"She was a happy go lucky girl, dark hair. Lovely features. "(Vera Manning)
Phyl Blakeston described the attempt that finally ended Mignon's career in the Tiller Girls. This was in Paris at the Paramount, now the Gaumont Opera. This was a sister of the Plaza in London, designed by the same architect.
"Mignon had gone without saying a word, nobody noticed that she had gone, then when she wasnt back, others had been trying to get into the loo the door. It had been engaged all this time, when somebody knocked on the door and said that we only had one girl that spoke French, that someone was locked in the lavatory, of course it was Mignon, and they got over the top. "She had cut her wrists, she hadnt cut both, only one. We didnt even know about it in those days. A "cry for help (is) what it was. "Once again it was all kept hush hush. She was taken to hospital. She was stitched and alright. "When we came back to London, of course it was too worrying.Mignon didnt come back. We werent told why or anything. We didnt ask. We were too polite. We didnt ask. (Phyl Blakeston)
It is impossible to be sure when this happened but Phyl's comment that the earlier attempt was in Mrs Tiller's time suggests that this was later, by implication after 1936 when Mrs Tiller died, but it might well have been two years earlier and predates the appearance of Mignon at Hamlet Gardens with her mother and step-father. It is impossible to imagine what factors, aspects of her character, led Mignon to these suicide attempts, though the Hammersmith incident does suggest a direct link with her mother and step-father living close by. Doremy Vernon asked Phyl Blakeston if she thought Mignon was unstable.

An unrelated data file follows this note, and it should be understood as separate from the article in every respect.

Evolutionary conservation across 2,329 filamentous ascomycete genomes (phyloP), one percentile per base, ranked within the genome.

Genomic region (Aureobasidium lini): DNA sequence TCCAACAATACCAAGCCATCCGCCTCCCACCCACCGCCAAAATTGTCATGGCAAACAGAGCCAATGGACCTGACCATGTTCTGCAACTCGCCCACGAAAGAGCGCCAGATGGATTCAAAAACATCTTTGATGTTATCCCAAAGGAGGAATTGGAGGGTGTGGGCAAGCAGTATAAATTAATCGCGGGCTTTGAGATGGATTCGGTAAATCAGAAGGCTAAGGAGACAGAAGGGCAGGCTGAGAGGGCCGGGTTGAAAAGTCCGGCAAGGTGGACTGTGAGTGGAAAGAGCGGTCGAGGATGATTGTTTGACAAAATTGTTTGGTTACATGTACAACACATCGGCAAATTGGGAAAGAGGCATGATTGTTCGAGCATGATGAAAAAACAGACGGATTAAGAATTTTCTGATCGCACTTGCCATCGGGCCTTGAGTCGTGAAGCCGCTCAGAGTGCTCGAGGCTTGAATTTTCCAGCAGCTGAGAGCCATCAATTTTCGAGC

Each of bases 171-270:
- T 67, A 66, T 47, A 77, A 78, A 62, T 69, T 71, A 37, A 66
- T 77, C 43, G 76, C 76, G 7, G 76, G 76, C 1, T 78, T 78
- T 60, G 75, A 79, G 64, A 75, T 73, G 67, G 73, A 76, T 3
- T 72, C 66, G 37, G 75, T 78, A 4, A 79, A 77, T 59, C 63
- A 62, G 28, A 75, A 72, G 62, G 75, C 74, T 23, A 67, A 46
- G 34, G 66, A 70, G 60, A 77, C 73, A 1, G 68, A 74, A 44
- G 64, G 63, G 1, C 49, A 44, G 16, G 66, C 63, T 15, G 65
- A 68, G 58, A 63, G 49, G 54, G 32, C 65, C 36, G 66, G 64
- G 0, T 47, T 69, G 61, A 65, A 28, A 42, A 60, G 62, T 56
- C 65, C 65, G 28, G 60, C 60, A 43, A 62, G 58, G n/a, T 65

"No, never. We sat up till three in the morning, four of us playing cards, she was one of them.”
In spite of the injuries she had done to herself (in the case of the poison this was almost certainly permanent damage) Mignon’s career had not ended. By 1937 Lilian and William Nelson had found what they would have expected to be permanent employment with Lord Berners. They moved into Berners’ house at 3 Halkin Street and they appear on the electoral rolls at that address from 1937-9. As Mignon could not move with them and as it is hard to imagine that her mother would abandon her daughter after such a painful time, it is probable that she had found new work for herself and was safe for the moment.
Go to part 4